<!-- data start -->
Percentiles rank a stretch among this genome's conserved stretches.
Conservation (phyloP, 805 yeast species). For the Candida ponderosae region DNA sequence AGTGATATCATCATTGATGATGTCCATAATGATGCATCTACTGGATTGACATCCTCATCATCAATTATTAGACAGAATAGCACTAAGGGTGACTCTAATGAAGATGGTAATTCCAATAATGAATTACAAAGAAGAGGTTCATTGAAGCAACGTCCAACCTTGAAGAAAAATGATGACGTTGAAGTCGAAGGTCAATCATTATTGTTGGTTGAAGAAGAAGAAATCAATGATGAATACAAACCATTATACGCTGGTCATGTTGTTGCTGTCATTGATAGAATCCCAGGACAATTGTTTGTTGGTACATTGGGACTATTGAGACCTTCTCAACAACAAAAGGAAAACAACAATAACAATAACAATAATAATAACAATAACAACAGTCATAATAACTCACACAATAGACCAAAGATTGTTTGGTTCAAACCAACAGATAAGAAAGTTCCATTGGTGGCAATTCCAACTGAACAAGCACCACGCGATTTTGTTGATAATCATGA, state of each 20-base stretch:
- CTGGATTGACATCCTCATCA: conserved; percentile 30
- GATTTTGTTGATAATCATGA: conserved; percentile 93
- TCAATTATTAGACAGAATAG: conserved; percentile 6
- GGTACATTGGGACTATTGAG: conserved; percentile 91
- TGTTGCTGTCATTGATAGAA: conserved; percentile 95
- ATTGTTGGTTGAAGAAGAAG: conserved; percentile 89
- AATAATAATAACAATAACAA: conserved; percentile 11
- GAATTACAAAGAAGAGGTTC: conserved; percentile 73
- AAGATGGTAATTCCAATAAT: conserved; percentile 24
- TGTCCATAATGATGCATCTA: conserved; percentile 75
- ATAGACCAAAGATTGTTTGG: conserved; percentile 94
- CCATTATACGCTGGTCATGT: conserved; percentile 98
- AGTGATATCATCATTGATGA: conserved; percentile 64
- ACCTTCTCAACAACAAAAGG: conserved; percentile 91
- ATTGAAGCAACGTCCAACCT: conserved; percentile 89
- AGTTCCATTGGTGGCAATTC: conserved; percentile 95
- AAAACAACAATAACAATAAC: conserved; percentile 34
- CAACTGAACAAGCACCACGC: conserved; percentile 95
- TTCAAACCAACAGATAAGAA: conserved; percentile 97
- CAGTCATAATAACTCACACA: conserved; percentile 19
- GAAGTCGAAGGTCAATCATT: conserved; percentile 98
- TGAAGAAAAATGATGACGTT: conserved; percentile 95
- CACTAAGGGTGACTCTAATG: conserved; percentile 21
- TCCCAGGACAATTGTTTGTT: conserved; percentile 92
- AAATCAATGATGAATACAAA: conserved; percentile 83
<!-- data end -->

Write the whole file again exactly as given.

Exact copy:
Percentiles rank a stretch among this genome's conserved stretches.
Conservation (phyloP, 805 yeast species). For the Candida ponderosae region DNA sequence AGTGATATCATCATTGATGATGTCCATAATGATGCATCTACTGGATTGACATCCTCATCATCAATTATTAGACAGAATAGCACTAAGGGTGACTCTAATGAAGATGGTAATTCCAATAATGAATTACAAAGAAGAGGTTCATTGAAGCAACGTCCAACCTTGAAGAAAAATGATGACGTTGAAGTCGAAGGTCAATCATTATTGTTGGTTGAAGAAGAAGAAATCAATGATGAATACAAACCATTATACGCTGGTCATGTTGTTGCTGTCATTGATAGAATCCCAGGACAATTGTTTGTTGGTACATTGGGACTATTGAGACCTTCTCAACAACAAAAGGAAAACAACAATAACAATAACAATAATAATAACAATAACAACAGTCATAATAACTCACACAATAGACCAAAGATTGTTTGGTTCAAACCAACAGATAAGAAAGTTCCATTGGTGGCAATTCCAACTGAACAAGCACCACGCGATTTTGTTGATAATCATGA, state of each 20-base stretch:
- CTGGATTGACATCCTCATCA: conserved; percentile 30
- GATTTTGTTGATAATCATGA: conserved; percentile 93
- TCAATTATTAGACAGAATAG: conserved; percentile 6
- GGTACATTGGGACTATTGAG: conserved; percentile 91
- TGTTGCTGTCATTGATAGAA: conserved; percentile 95
- ATTGTTGGTTGAAGAAGAAG: conserved; percentile 89
- AATAATAATAACAATAACAA: conserved; percentile 11
- GAATTACAAAGAAGAGGTTC: conserved; percentile 73
- AAGATGGTAATTCCAATAAT: conserved; percentile 24
- TGTCCATAATGATGCATCTA: conserved; percentile 75
- ATAGACCAAAGATTGTTTGG: conserved; percentile 94
- CCATTATACGCTGGTCATGT: conserved; percentile 98
- AGTGATATCATCATTGATGA: conserved; percentile 64
- ACCTTCTCAACAACAAAAGG: conserved; percentile 91
- ATTGAAGCAACGTCCAACCT: conserved; percentile 89
- AGTTCCATTGGTGGCAATTC: conserved; percentile 95
- AAAACAACAATAACAATAAC: conserved; percentile 34
- CAACTGAACAAGCACCACGC: conserved; percentile 95
- TTCAAACCAACAGATAAGAA: conserved; percentile 97
- CAGTCATAATAACTCACACA: conserved; percentile 19
- GAAGTCGAAGGTCAATCATT: conserved; percentile 98
- TGAAGAAAAATGATGACGTT: conserved; percentile 95
- CACTAAGGGTGACTCTAATG: conserved; percentile 21
- TCCCAGGACAATTGTTTGTT: conserved; percentile 92
- AAATCAATGATGAATACAAA: conserved; percentile 83